February is Heart Month. (Valentine’s Day. Hearts. Get it?) All month long you’ll see and hear messages about heart health. Cardiorespiratory (cardio) exercise improves the ability of the heart, lungs, and circulation to deliver oxygen to the working muscles and for those muscles to use it. Greater cardio fitness lowers your risk for developing heart and vascular disease in the following ways:
- strengthens the heart muscle
- increases blood flow to the heart muscle
- usually lowers blood pressure
- often increases HDL (or “good”) cholesterol
- helps manage stress
- helps with weight loss and maintaining a healthy weight
- the standard of care for recovery from existing heart and vascular disease
Increasing Your Volume of Cardio
What do I mean by volume? Volume consists of Frequency (how often; in times per week), Intensity (how hard you work), Time (how long you exercise per workout), and Type (I’ll unpack this below). Together these form the FITT Framework (FITT). Let’s look at each of these factors. (They are presented in logical and physiological order of progression, different from the order in which they appear in the FITT acronym.)
The first thing to increase is frequency. The American Heart Association/American College of Sports Medicine Guidelines (Guidelines) call for 30 minutes of moderate-intensity cardio, on most days of the week. If you’ve done zero cardio for months, two to three times a week is a good start. If you do twice this week, can you do three times next week? Can you add one workout each week, until you’re up to 5 or 6 times a week?
The next part of the FITT is to increase is time or duration. If the first time you walked in your neighborhood or pedaled the stationary bike at the gym, you managed 10 minutes, can you make it 11 next time? Can you add one minute each workout, until you’re meeting the Guidelines’ recommended 30? (If weight loss is your goal, the Guidelines call for as much as 60 minutes daily at moderate intensity.)
The last part of the FITT to increase is Intensity. How would you know if you’re working hard enough? Certainly, for many, heart rate (HR) is a good indication of exercise intensity. Over the years I’ve seen many people whose HR response to exercise isn’t typical or predictable. Some medications used for high blood pressure or heart conditions, can reduce resting HR and maximum HR (eg, beta blockers). Formulas for calculating target HRs give numbers that are based on statistical norms. Even people not on medications can fall outside the norms. Still, it’s worthwhile to begin with the formula.
The formula I use (which replaces the old 220‒age) is 206.9‒(.67×age). For me at 59, this works out to a predicted maximum HR of 167. (My actual maximum HR is about 172.) Target HR ranges are based on fitness level:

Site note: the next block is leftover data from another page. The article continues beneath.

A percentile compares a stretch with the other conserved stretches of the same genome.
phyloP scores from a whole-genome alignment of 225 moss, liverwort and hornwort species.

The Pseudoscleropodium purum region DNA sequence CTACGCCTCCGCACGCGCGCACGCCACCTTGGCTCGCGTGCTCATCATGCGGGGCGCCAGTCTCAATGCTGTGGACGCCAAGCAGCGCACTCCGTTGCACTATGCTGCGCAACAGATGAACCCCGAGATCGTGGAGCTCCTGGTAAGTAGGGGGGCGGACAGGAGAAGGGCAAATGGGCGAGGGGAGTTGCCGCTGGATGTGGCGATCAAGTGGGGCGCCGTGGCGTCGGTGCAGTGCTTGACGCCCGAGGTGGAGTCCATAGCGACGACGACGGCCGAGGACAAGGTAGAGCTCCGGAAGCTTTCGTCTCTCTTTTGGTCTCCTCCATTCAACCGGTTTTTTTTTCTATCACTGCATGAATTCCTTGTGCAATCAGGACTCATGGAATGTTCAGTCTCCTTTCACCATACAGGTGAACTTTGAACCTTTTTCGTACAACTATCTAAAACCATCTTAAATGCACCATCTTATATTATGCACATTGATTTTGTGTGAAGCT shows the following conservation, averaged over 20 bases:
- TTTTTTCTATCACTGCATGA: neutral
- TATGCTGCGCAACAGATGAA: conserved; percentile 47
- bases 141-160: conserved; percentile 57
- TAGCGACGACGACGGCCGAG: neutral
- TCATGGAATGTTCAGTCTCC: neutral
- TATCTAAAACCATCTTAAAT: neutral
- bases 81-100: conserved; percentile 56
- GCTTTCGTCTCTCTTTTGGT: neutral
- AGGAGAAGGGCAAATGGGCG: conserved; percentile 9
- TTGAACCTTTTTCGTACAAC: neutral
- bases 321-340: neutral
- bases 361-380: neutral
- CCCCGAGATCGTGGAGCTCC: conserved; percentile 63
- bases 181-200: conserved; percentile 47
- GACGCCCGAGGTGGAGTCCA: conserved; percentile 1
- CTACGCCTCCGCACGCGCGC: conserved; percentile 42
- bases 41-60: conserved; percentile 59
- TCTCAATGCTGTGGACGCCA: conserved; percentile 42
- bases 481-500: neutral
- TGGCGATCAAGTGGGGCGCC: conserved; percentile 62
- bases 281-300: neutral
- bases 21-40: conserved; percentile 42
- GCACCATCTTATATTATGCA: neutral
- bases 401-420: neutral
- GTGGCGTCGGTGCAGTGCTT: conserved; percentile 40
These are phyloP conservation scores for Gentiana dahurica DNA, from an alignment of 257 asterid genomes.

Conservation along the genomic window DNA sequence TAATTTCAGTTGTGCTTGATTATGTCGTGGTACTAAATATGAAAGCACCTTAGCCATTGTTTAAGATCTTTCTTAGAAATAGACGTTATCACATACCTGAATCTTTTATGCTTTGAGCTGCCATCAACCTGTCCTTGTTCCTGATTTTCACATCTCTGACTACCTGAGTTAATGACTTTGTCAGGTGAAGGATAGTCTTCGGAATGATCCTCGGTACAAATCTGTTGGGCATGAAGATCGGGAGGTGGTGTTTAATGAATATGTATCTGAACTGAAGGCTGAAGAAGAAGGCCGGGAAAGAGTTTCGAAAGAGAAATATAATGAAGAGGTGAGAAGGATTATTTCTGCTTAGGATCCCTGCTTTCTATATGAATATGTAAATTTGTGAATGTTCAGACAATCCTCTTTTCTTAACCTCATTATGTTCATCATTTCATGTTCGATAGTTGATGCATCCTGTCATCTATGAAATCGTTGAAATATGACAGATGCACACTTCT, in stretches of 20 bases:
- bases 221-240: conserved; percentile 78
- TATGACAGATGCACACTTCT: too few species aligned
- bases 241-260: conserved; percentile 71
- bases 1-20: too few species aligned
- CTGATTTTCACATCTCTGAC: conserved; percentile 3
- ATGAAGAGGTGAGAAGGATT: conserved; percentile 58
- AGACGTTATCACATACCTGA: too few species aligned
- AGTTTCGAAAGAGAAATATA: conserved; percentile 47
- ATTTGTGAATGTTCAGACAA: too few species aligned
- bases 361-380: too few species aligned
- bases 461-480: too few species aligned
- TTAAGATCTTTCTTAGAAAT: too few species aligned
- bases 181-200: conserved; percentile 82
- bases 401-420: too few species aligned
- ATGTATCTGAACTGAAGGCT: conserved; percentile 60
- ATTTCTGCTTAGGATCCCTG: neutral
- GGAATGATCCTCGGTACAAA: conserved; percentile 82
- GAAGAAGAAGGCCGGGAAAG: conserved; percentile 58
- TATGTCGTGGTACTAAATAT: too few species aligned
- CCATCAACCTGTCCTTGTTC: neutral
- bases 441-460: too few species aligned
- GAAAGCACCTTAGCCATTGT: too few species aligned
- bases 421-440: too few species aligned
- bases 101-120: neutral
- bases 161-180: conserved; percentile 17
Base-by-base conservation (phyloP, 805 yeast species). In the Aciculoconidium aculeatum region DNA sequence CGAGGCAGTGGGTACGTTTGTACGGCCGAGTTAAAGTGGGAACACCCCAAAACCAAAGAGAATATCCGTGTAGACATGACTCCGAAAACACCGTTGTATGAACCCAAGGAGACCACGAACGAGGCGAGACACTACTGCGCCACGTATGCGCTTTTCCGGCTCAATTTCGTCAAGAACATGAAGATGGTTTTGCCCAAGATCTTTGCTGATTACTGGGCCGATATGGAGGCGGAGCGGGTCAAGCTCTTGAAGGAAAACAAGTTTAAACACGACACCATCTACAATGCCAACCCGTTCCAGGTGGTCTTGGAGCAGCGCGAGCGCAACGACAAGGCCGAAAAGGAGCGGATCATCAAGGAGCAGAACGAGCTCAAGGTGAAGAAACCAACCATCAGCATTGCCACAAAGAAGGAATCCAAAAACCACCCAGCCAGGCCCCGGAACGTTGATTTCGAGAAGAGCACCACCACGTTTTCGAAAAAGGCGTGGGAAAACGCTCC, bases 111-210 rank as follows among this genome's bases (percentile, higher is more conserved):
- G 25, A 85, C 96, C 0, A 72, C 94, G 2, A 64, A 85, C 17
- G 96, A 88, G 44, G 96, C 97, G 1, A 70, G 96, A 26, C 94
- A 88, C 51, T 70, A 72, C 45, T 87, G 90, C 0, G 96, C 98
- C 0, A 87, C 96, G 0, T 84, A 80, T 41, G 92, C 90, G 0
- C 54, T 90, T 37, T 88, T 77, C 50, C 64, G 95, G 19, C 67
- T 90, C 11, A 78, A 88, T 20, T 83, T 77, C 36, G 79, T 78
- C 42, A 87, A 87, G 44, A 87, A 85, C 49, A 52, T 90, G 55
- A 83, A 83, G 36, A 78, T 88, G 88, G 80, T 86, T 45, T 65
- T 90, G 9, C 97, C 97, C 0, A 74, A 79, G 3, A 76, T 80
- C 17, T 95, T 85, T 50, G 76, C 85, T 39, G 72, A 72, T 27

Fitness Level %HRmax* RPE**
Poor 57% to 67% 10—13
Poor to Fair 64% to 74% 11—14
Fair to Average 74% to 84% 12—15
Average to Good 80% to 91% 13—18
Good to Excellent 84% to 94% 14—19/20
(*Percentage of Maximum HR; **Rating of Perceived Exertion [see below])
Using a recent client (I’ll call her Marge) as an example, her predicted maximum HR is 163 and her fitness level is Poor to Fair. Marge’s training HR range will be between 104 and 121. Given that she is starting to exercise for the first time, she can train within this range and get significantly fitter.
As Marge gets fitter, her HR will be lower at any given workload. When she started, her HR was 118 while walking at 2.5mph, at a 6.5% incline on the treadmill. After only six workouts, she must now walk faster and/or at a greater incline to achieve the same HR.
Rating of perceived exertion (RPE) is another way to gage exercise intensity. On a scale from 6 to 20, assign a number to how hard you’re working. Six is no exertion, sitting upright in the chair, doing nothing. Twenty is maximal exertion. Imagine sprinting up a steep hill, with a full pack, being chased by a drill sergeant, yelling at you to run faster. RPEs of 7 to 11 are (for most people) low intensity. It’s physical activity, but not likely exercise and suitable for warm-up and cool-down. Moderate to moderate-high intensity is from 12 to 16. Seventeen to 20 is the high intensity zone. As you become fitter, your rating of perceived exertion might change. A level of exertion you once considered Hard may seem less so.
A word about the other T, Type. Types of exercises can be divided several ways. First, we distinguish between weight-bearing and non-weight-bearing. Walking, running and step aerobics are weight-bearing, while swimming, cycling and rowing are not. Water aerobics maybe partially weight-bearing or non-, depending on water depth. All other things being equal, weight-bearing is usually more demanding. Second, we think of upper-body, lower-body and whole-body exercise. Pedaling a stationary bike using your hips, thighs and legs is lower-body exercise and uses more energy at the same workload than cranking an upper body ergometer, because cycling uses more and larger muscles. Whole-body exercises, like rowing and cross-country skiing, are most demanding, because they combine upper and lower body. Finally, putting it all together, cross-country skiing is more demanding than rowing, because, while both are whole-body, skiing is weight-bearing.
This material is presented for educational purposes. It is not intended to diagnose or treat any condition. Neither is it a substitute for medical advice. Always consult with your physician. Once cleared medically, use the FITT Framework to increase your volume of cardio, beginning where you are now. Work toward your goals of losing weight, lowering blood pressure and cholesterol, holding off heart disease, or recovering from it. With a bit of effort and plenty of consistency, you’ll get there. As always, if I can be of help with this, or anything else, please contact me at the below.